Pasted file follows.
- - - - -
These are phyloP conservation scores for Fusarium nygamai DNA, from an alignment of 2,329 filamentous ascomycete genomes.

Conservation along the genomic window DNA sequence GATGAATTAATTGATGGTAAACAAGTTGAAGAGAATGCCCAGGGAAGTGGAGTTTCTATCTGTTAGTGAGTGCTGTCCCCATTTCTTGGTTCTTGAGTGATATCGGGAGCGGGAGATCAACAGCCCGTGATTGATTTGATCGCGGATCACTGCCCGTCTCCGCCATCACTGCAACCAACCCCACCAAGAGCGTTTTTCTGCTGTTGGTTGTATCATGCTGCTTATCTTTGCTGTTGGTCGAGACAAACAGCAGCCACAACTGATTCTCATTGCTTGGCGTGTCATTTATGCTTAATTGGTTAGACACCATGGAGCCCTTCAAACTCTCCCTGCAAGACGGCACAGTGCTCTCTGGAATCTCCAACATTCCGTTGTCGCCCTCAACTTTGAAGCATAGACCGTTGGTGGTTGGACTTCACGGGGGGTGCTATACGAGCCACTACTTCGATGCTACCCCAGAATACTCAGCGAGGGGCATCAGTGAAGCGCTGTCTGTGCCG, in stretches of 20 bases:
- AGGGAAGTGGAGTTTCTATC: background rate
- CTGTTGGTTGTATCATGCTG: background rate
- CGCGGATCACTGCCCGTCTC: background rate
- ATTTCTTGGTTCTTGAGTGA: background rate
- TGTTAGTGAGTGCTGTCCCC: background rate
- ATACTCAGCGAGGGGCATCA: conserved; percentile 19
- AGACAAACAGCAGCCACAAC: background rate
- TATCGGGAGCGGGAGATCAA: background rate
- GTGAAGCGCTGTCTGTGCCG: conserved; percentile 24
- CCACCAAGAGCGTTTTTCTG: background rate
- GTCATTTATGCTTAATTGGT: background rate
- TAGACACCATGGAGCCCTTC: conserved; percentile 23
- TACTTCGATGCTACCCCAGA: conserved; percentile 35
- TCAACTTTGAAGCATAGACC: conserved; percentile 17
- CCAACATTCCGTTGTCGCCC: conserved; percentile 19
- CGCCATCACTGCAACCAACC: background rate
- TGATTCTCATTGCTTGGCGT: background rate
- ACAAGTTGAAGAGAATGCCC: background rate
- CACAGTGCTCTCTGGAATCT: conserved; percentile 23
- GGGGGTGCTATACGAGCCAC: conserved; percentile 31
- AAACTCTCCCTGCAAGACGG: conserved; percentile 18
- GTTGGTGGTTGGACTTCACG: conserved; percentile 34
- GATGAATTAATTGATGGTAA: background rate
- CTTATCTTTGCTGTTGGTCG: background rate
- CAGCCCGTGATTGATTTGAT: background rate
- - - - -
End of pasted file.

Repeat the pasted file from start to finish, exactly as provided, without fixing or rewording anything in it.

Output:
These are phyloP conservation scores for Fusarium nygamai DNA, from an alignment of 2,329 filamentous ascomycete genomes.

Conservation along the genomic window DNA sequence GATGAATTAATTGATGGTAAACAAGTTGAAGAGAATGCCCAGGGAAGTGGAGTTTCTATCTGTTAGTGAGTGCTGTCCCCATTTCTTGGTTCTTGAGTGATATCGGGAGCGGGAGATCAACAGCCCGTGATTGATTTGATCGCGGATCACTGCCCGTCTCCGCCATCACTGCAACCAACCCCACCAAGAGCGTTTTTCTGCTGTTGGTTGTATCATGCTGCTTATCTTTGCTGTTGGTCGAGACAAACAGCAGCCACAACTGATTCTCATTGCTTGGCGTGTCATTTATGCTTAATTGGTTAGACACCATGGAGCCCTTCAAACTCTCCCTGCAAGACGGCACAGTGCTCTCTGGAATCTCCAACATTCCGTTGTCGCCCTCAACTTTGAAGCATAGACCGTTGGTGGTTGGACTTCACGGGGGGTGCTATACGAGCCACTACTTCGATGCTACCCCAGAATACTCAGCGAGGGGCATCAGTGAAGCGCTGTCTGTGCCG, in stretches of 20 bases:
- AGGGAAGTGGAGTTTCTATC: background rate
- CTGTTGGTTGTATCATGCTG: background rate
- CGCGGATCACTGCCCGTCTC: background rate
- ATTTCTTGGTTCTTGAGTGA: background rate
- TGTTAGTGAGTGCTGTCCCC: background rate
- ATACTCAGCGAGGGGCATCA: conserved; percentile 19
- AGACAAACAGCAGCCACAAC: background rate
- TATCGGGAGCGGGAGATCAA: background rate
- GTGAAGCGCTGTCTGTGCCG: conserved; percentile 24
- CCACCAAGAGCGTTTTTCTG: background rate
- GTCATTTATGCTTAATTGGT: background rate
- TAGACACCATGGAGCCCTTC: conserved; percentile 23
- TACTTCGATGCTACCCCAGA: conserved; percentile 35
- TCAACTTTGAAGCATAGACC: conserved; percentile 17
- CCAACATTCCGTTGTCGCCC: conserved; percentile 19
- CGCCATCACTGCAACCAACC: background rate
- TGATTCTCATTGCTTGGCGT: background rate
- ACAAGTTGAAGAGAATGCCC: background rate
- CACAGTGCTCTCTGGAATCT: conserved; percentile 23
- GGGGGTGCTATACGAGCCAC: conserved; percentile 31
- AAACTCTCCCTGCAAGACGG: conserved; percentile 18
- GTTGGTGGTTGGACTTCACG: conserved; percentile 34
- GATGAATTAATTGATGGTAA: background rate
- CTTATCTTTGCTGTTGGTCG: background rate
- CAGCCCGTGATTGATTTGAT: background rate